Online home improvements company Houzz moves into Russian market

Houzz, the American online company which provides services in design and home improvements, is entering the Russian market, backed by investment from Mail.Ru founder Yury Milner’s DST Global. Market insiders consider this to be a timely decision: The growing Russian home & decor market is set to spill over onto the internet.

Houzz CEO Adi Tatarko (right): "Now is a good time to start thinking about such things as your home." Source: Press Photo

American home decoration platform Houzz is set to capitalize on the growing market for home improvements in Russia. The online company opened an office in Russia at the beginning of the year, and released its Russian language version of the site at the end of March.

The project has attracted one general Russian investor, DST Global, owned by Yury Milner, founder of Russian internet giant Mail.Ru Group. Former managing director of apartment rental website Airbnb’s operations in Russia, the CIS and the Baltic States, Mikhail Konoplev, is to take the role of office director.

A source close to Houzz, said that the company, which opened offices in Germany, Australia, the UK and France in 2014, spent $100,000 on the opening of their office in Russia, based on the estimated market worth $20 billion.

 

Grounds for optimism

Speaking about the opening of the business in Russia, co-owner and Houzz CEO Adi Tatarko said that there were firm grounds to believe the project would be a success: "Before we decided to come to Russia, even before the official launch of the platform, we had more than 3,000 specialists working in Russian,” said Tatarko.

Houzz app. Source: Press Photo

According to Houzz’s own research, in Russia 68 percent of those who intend to renovate their houses over the next two years plan on hiring a professional. Houzz estimates the market for home improvements and renovations, without taking into account furniture, to be worth $20 billion. For comparison: The American market is evaluated by the company as being worth $300 billion.

“I mean, architects, designers, builders and others. All of them cooperated with more than 100,000 users – homeowners or tenants.

“This is a very good start. The economic downturn does not scare me at all – on the contrary, now is a good time to start thinking about such things as your home, because there are many options for renovation on a limited budget, and many goods are cheaper during crises."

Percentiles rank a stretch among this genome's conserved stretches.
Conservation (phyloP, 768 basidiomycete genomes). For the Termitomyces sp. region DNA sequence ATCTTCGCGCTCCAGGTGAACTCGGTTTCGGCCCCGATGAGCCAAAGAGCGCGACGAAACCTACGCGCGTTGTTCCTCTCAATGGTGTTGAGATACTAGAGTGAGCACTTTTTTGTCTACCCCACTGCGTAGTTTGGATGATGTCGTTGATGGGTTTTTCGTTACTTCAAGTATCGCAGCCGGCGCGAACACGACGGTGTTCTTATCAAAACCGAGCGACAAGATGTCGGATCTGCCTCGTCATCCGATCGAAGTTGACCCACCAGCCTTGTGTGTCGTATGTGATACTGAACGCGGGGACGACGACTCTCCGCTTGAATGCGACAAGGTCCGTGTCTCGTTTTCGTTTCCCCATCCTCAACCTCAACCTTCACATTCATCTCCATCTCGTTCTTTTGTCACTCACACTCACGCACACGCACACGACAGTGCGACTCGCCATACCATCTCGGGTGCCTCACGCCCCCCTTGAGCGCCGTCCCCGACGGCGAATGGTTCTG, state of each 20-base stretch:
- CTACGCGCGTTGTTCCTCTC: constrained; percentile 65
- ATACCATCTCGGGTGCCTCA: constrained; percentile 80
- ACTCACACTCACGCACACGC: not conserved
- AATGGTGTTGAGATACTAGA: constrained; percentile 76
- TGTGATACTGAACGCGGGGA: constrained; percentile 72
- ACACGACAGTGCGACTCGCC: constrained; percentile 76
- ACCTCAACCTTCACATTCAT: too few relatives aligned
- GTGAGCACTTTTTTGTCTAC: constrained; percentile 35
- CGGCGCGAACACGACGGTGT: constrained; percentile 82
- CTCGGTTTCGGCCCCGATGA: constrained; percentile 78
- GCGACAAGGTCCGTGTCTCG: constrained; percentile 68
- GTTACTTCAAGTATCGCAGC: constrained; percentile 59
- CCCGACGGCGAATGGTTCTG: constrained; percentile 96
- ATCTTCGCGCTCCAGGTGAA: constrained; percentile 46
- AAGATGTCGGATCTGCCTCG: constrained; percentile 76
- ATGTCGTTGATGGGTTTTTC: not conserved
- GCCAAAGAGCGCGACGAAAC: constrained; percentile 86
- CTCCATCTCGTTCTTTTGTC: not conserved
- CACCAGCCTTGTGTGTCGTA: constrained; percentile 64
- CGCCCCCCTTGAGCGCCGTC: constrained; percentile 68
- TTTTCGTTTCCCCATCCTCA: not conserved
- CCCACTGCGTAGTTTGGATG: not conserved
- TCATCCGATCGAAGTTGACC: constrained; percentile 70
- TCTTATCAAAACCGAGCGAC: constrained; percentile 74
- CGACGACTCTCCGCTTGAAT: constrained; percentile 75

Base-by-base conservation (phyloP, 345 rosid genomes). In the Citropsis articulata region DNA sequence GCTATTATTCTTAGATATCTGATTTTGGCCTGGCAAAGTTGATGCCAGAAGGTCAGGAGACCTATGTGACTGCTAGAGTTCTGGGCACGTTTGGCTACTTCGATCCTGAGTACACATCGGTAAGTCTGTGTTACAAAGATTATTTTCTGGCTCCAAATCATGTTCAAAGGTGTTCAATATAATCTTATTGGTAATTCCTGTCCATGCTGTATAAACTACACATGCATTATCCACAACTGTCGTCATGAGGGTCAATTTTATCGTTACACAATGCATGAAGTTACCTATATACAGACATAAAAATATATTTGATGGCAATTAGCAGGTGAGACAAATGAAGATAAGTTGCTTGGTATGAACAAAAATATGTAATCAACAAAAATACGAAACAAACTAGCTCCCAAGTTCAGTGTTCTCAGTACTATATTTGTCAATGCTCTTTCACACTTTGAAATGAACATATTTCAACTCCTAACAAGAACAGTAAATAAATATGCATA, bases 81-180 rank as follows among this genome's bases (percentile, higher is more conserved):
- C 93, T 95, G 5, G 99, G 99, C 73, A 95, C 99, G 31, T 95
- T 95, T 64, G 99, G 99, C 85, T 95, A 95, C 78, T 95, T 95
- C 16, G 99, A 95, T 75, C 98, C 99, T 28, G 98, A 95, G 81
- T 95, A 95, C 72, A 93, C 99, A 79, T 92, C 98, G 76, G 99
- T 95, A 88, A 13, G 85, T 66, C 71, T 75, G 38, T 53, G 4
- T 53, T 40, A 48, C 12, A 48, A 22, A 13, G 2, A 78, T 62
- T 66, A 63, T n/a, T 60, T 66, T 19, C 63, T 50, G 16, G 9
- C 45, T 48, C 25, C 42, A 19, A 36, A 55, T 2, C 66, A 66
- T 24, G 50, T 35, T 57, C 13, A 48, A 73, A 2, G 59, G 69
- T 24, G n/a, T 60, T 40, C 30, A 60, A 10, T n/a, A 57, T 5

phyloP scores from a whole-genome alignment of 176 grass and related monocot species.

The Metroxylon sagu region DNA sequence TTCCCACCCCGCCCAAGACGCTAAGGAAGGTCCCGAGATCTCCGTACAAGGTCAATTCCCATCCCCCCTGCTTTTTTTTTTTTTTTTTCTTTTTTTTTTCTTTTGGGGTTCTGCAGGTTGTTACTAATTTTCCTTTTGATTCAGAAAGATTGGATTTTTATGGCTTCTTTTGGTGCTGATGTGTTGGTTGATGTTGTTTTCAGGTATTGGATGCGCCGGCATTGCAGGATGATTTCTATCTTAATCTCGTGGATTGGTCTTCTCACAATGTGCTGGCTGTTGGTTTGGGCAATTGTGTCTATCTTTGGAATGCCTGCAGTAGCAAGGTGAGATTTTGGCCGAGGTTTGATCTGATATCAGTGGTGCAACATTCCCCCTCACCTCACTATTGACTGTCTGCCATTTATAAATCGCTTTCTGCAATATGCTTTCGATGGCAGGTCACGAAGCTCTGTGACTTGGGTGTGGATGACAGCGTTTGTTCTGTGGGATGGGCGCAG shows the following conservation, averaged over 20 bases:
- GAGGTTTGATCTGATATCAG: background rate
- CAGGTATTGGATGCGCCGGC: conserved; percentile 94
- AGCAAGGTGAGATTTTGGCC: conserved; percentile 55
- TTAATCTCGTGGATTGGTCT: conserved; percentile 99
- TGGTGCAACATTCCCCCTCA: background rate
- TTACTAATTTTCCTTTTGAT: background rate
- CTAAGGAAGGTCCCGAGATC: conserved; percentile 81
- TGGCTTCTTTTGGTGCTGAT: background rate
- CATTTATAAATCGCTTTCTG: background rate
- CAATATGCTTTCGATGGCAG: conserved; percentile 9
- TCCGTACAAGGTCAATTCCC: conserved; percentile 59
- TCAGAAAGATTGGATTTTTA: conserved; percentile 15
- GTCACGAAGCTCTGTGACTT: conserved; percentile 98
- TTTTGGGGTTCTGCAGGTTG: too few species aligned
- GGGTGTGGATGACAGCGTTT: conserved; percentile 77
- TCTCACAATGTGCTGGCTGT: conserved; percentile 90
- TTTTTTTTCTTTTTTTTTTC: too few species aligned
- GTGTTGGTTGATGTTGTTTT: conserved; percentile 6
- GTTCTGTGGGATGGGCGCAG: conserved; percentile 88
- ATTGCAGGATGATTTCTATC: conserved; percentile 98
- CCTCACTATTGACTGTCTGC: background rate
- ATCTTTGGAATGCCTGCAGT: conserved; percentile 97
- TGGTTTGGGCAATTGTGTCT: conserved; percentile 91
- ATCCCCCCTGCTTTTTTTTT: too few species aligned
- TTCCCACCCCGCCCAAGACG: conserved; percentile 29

At present, Russia can hardly be said to be one of the most active users of Houzz, with the site getting – as Tatarko noted – about 100,000 visits each month from Russian IP addresses. The web counter SimilarWeb indicates that 62.3 percent of traffic to the site comes from the U.S., 6.8 percent from Canada, 4.3 percent from the UK, 3.8 percent from India, and 2.2 percent from Australia. The company believes that by releasing a localized version, the Russian audience will increase by a factor of 10 over the next few years.

 

Huge potential

To make money from the Russian market, the service will use models that have been successfully applied to other markets. Houzz.com makes profits from advertising, premium accounts for professionals and commissions from sales on its sales platform. The sales platform is used not only by internet stores but also by independent designers.

Houzz design service. Source: Press Photo

Russia already boasts a similar platform to Houzz: the home improvements and design service Inmyroom.ru. Successful localization and good quality editorial content may enable Houzzz to increase the service’s audience, says Maxfield Capital partner Alexander Lazarev.

According to Inmyroom.ru founder Ivan Khmelevsky, not only does the Russian market have huge potential, it also has its own peculiarities: "The number of new developments is growing and will grow – this will lead to an entire home and décor industry which will unavoidably end up on the internet,” says Khmelevsky.

Based on materials from Kommersant and RBC Daily.

All rights reserved by Rossiyskaya Gazeta.

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